The Weakest Link: Pax Tharkas' major gate is supported a huge chain network. If broken, it will send an avalanche of rocks to fill the central courtyard, delaying the Dragonarmies' advance in Chapter 3 by about a week. This is a major advantage, and helps send the complex into disarray for the PCs and prisoners to escape. However, it's broken if a small-sized PC climbs up the chain in Sla-Mori and gets spotted by Ember in a peeping hole overlooking the Highlord's chamber. This is rather unintuitive and done by random chance; the PCs might not even know its tactical advantage. I still like the collapsing chain avalanche as a plot point, so there's other ways to incorporate it.

One is to have the PCs overhear soldiers or engineers talking, find some architectural notes, or simply having the right skill set or backstory ("hey Grolk, aren't you a master dwarven artisan?") to spot the weakness. I had Eben Shatterstone reveal this weakness, and had one of Pax Tharkas' towers hold a winch mechanism for the chain which can be sabotaged. Of course it was guarded heavily, adding a challenge of its own.

Prisoner's Dilemma: As Chapter 3 hinges on the prisoners being a huge plot element in ensuring their safe transport south, the adventure has a nice way of reuniting them together. The women and children are kept in the fortress itself, while the men are forced to work in the mines on the other side. The men don't dare rebel while their loved ones are kept hostage; Verminaard and Ember make their debut once the women are confirmed safe (probably by being brought there), but the fact of the matter is that the secret entrance to Sla-Mori is almost right by the women and children's cells. Why not escape that way?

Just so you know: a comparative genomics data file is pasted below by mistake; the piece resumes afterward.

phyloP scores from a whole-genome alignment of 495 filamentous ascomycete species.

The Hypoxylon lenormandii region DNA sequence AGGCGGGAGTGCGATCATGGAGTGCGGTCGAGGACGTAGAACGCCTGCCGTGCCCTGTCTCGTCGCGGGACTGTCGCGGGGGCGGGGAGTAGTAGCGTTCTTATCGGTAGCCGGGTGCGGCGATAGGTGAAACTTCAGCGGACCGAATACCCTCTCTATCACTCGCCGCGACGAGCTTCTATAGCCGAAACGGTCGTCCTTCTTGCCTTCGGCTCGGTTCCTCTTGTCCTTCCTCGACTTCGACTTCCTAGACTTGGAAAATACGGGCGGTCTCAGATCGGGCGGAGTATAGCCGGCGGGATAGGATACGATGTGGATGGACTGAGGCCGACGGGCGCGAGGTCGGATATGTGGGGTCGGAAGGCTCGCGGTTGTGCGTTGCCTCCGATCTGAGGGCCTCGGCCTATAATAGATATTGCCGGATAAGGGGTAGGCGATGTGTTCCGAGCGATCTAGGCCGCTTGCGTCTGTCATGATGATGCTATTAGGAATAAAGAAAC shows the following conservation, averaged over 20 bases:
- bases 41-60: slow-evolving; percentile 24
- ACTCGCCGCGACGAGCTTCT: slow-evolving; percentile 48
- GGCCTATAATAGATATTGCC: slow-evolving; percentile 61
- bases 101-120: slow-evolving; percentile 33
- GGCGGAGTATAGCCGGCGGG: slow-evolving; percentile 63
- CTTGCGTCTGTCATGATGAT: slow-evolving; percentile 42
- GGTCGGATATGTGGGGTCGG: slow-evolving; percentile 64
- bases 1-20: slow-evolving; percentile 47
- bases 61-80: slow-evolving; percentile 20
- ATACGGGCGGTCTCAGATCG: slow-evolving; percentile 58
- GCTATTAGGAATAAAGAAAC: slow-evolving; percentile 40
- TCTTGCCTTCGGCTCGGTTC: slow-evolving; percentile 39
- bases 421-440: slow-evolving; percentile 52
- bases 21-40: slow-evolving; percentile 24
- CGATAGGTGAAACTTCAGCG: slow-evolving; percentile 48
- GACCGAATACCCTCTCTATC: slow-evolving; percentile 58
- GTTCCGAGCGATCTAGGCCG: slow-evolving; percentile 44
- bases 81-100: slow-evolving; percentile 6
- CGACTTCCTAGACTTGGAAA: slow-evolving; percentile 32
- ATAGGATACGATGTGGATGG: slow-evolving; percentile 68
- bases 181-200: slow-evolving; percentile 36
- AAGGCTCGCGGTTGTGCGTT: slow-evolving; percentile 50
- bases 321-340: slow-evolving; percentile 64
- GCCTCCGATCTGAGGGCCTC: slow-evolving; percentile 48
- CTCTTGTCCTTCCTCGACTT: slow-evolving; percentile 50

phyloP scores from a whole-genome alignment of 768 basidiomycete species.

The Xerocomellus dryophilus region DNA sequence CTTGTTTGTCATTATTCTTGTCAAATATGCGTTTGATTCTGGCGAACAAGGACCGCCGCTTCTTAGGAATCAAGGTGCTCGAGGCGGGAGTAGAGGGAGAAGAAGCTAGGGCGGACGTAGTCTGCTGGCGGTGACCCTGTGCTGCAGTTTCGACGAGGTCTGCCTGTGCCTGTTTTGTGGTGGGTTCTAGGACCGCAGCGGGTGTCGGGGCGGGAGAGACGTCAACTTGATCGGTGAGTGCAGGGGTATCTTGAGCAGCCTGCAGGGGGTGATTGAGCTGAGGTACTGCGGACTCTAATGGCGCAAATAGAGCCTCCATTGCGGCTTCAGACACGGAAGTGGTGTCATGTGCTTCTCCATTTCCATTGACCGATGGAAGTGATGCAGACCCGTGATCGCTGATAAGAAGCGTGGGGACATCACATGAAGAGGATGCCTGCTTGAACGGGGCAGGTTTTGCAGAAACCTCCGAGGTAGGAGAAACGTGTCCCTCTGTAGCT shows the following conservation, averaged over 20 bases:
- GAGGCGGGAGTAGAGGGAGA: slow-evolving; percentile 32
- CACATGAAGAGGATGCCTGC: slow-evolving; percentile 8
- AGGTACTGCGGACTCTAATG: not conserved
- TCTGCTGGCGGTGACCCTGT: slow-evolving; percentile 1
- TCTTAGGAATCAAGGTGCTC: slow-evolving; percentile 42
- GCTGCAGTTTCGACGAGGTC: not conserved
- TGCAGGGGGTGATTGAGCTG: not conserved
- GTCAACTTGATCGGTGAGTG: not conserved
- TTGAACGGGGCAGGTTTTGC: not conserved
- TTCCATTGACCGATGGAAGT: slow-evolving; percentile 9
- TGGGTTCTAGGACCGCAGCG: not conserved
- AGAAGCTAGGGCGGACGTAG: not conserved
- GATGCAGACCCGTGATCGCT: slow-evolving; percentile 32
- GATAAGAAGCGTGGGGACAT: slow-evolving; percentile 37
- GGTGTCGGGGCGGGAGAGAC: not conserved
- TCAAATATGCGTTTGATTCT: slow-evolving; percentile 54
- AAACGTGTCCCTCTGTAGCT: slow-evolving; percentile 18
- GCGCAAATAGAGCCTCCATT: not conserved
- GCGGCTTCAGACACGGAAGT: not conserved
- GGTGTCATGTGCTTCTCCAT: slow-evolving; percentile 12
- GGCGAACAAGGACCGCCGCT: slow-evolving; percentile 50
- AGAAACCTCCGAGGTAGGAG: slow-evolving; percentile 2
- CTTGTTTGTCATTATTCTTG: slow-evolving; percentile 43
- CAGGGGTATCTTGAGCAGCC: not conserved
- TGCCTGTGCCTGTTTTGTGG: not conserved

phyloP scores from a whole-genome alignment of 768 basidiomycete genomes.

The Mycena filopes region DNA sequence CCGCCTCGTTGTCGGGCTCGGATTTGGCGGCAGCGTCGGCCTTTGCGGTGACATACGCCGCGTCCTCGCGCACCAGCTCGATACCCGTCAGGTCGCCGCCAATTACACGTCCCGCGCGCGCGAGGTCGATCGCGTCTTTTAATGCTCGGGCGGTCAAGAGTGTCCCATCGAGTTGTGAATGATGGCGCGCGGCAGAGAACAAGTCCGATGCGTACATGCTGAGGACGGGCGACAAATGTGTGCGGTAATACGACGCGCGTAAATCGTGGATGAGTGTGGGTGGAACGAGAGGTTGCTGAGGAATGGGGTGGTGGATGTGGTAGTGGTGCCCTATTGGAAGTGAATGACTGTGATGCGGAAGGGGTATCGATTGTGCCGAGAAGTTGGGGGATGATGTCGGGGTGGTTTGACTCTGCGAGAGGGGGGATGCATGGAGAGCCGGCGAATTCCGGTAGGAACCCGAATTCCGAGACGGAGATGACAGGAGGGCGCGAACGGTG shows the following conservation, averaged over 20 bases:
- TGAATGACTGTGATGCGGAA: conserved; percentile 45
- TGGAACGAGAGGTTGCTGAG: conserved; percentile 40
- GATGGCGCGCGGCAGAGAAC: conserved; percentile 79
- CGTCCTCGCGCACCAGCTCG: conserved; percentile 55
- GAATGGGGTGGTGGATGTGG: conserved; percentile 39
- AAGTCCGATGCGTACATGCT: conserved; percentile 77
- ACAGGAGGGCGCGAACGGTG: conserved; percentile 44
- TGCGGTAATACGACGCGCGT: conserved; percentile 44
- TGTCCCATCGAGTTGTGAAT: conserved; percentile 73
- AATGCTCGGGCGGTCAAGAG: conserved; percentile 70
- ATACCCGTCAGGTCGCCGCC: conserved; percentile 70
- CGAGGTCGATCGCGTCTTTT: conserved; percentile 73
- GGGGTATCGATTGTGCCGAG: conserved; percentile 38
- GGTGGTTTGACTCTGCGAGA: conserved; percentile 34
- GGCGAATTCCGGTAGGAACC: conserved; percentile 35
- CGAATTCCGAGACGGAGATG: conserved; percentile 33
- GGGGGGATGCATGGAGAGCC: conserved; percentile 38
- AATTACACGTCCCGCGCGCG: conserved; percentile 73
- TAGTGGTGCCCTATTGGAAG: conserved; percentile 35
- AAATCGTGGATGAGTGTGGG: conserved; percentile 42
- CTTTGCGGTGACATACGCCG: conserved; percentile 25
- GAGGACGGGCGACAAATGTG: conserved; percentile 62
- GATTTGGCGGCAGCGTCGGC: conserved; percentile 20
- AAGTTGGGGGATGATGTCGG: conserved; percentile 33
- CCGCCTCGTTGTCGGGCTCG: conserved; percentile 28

Well first off are practical reasons: the passage is quite narrow, so getting all of them through will take some time. And then the alarm will sound unless the PCs took out every single person in the complex with stealth (highly unlikely). Second is that there's nothing waiting for them in Abanasinia. The only known safe havens are Thorbadin to the south. Suggesting escape south before the PCs assault the fortress (such as by Gilthanas, who says that the southern lands are surprisingly draconian-free) is a good idea. There's also the fact that the Qualinesti elves plan on mass evacuation, so trying to take the prisoners back that way will be a fool's errand and likely arrive too late.